"In the same way, there are these gross impurities in a monk intent on heightened mind: misconduct in body, speech, & mind. These the monk -- aware & able by nature -- abandons, destroys, dispels, wipes out of existence. When he is rid of them, there remain in him the moderate impurities: thoughts of sensuality, ill will, & harmfulness. These he abandons, destroys, dispels, wipes out of existence. When he is rid of them there remain in him the fine impurities: thoughts of his caste, thoughts of his home district, thoughts related to not wanting to be despised. These he abandons, destroys, dispels, wipes out of existence.

"When he is rid of them, there remain only thoughts of the Dhamma. His concentration is neither calm nor refined, it has not yet attained serenity or unity, and is kept in place by the fabrication of forceful restraint. But there comes a time when his mind grows steady inwardly, settles down, grows unified & concentrated. His concentration is calm & refined, has attained serenity & unity, and is no longer kept in place by the fabrication of forceful restraint.

"And then whichever of the higher knowledges he turns his mind to know & realize, he can witness them for himself whenever there is an opening.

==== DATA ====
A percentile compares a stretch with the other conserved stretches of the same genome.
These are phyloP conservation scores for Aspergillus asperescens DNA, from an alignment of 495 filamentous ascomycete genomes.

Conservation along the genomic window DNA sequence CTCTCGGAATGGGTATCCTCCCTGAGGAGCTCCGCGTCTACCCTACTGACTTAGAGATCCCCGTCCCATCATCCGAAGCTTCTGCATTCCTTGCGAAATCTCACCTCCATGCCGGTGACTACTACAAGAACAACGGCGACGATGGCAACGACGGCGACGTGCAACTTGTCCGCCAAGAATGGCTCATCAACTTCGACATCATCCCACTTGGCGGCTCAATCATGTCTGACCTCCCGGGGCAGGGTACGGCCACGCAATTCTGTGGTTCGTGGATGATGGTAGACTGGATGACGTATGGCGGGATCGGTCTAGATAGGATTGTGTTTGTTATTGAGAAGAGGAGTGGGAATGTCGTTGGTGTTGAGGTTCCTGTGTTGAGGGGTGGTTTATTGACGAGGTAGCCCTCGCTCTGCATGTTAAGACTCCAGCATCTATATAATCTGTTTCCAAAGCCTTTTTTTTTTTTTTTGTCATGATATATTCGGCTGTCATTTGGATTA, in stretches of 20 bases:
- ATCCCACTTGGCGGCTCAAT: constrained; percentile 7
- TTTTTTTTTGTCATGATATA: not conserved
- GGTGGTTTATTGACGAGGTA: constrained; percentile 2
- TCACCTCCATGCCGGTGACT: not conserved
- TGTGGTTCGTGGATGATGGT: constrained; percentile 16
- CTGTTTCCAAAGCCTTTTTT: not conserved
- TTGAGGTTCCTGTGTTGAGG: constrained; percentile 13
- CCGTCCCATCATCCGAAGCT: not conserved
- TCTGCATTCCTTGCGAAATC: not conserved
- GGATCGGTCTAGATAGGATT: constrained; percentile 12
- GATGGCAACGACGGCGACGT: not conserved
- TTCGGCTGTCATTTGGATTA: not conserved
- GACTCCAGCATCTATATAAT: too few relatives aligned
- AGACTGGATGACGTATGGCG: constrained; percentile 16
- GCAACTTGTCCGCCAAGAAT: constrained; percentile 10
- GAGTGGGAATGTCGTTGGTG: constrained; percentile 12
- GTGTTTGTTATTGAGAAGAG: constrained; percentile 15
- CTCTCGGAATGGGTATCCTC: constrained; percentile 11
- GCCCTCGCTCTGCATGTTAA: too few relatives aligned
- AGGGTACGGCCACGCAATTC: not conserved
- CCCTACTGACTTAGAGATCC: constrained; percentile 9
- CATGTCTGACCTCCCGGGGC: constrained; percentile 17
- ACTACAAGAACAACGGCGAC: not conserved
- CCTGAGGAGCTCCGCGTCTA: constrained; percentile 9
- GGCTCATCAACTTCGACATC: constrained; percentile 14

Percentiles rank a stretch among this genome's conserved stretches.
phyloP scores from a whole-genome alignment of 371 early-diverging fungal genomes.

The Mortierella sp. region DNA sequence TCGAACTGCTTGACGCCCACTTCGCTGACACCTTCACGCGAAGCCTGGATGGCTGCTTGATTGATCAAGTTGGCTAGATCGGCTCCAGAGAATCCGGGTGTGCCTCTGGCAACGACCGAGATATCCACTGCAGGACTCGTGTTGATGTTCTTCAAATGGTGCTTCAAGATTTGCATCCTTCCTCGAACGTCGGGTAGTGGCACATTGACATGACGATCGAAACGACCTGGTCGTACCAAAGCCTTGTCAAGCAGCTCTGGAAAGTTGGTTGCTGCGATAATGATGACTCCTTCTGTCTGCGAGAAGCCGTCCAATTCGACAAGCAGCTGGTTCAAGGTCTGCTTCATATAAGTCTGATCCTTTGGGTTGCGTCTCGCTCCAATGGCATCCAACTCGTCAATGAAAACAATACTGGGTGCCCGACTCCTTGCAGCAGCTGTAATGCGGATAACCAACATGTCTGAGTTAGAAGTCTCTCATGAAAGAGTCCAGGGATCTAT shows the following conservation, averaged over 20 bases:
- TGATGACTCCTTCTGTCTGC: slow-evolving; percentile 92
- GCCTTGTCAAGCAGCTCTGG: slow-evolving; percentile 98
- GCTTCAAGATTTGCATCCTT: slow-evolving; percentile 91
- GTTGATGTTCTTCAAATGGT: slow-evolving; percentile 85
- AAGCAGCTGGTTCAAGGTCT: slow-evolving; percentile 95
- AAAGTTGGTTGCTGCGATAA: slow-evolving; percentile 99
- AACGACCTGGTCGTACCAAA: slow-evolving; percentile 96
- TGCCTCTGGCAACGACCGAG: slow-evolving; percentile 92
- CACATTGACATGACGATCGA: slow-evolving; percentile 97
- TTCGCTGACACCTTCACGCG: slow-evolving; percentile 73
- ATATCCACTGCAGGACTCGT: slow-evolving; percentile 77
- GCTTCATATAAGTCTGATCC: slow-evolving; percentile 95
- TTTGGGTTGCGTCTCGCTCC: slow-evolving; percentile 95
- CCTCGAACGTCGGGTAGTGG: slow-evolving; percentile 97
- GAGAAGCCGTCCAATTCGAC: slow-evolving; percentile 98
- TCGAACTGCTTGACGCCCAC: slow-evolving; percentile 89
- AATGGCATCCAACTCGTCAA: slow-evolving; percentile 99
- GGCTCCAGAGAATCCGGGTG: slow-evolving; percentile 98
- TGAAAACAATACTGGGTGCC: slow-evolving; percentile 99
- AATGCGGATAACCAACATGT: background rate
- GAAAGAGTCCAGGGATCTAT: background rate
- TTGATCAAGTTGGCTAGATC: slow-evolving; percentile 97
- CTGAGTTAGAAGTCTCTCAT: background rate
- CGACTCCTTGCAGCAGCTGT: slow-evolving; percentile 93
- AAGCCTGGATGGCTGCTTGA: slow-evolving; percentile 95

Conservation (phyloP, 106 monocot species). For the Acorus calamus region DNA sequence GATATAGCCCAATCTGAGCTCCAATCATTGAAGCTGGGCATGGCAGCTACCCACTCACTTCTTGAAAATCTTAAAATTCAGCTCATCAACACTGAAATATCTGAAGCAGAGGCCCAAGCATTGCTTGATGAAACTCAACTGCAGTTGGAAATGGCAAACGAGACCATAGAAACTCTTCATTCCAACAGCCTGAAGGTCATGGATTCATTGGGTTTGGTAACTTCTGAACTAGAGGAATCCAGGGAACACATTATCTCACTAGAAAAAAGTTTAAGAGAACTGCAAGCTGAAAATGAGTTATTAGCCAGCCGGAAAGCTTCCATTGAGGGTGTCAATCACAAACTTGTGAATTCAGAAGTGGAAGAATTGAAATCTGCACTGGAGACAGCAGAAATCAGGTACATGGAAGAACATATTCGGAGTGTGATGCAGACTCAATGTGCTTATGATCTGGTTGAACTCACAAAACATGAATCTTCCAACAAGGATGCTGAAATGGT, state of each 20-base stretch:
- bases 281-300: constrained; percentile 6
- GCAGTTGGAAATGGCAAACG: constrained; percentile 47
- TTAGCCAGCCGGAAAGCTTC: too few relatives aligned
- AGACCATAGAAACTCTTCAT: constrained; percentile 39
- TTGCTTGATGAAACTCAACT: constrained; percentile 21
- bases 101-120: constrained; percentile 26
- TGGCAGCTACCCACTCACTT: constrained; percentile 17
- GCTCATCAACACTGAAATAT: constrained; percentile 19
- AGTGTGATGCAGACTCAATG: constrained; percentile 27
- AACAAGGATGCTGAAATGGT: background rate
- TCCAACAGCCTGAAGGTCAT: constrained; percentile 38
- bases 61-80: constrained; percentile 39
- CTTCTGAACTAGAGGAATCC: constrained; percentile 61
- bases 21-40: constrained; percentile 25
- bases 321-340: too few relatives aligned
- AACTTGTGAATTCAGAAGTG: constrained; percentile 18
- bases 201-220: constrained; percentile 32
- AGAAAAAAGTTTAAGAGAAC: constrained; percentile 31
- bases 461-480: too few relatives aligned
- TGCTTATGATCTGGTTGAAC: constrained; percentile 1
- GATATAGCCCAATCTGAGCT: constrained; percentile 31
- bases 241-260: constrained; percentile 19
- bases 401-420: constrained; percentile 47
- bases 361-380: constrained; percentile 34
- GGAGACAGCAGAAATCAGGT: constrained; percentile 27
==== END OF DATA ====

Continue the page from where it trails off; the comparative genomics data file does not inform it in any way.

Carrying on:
"If he wants, he wields manifold supranormal powers. Having been one he becomes many; having been many he becomes one. He appears. He vanishes. He goes unimpeded through walls, ramparts, and mountains as if through space. He dives in and out of the earth as if it were water. He walks on water without sinking as if it were dry land. Sitting crosslegged he flies through the air like a winged bird. With his hand he touches and strokes even the sun and moon, so mighty and powerful. He exercises influence with his body even as far as the Brahma worlds. He can witness this for himself whenever there is an opening.

"If he wants, he hears -- by means of the divine ear-element, purified and surpassing the human -- both kinds of sounds: divine and human, whether near or far. He can witness this for himself whenever there is an opening.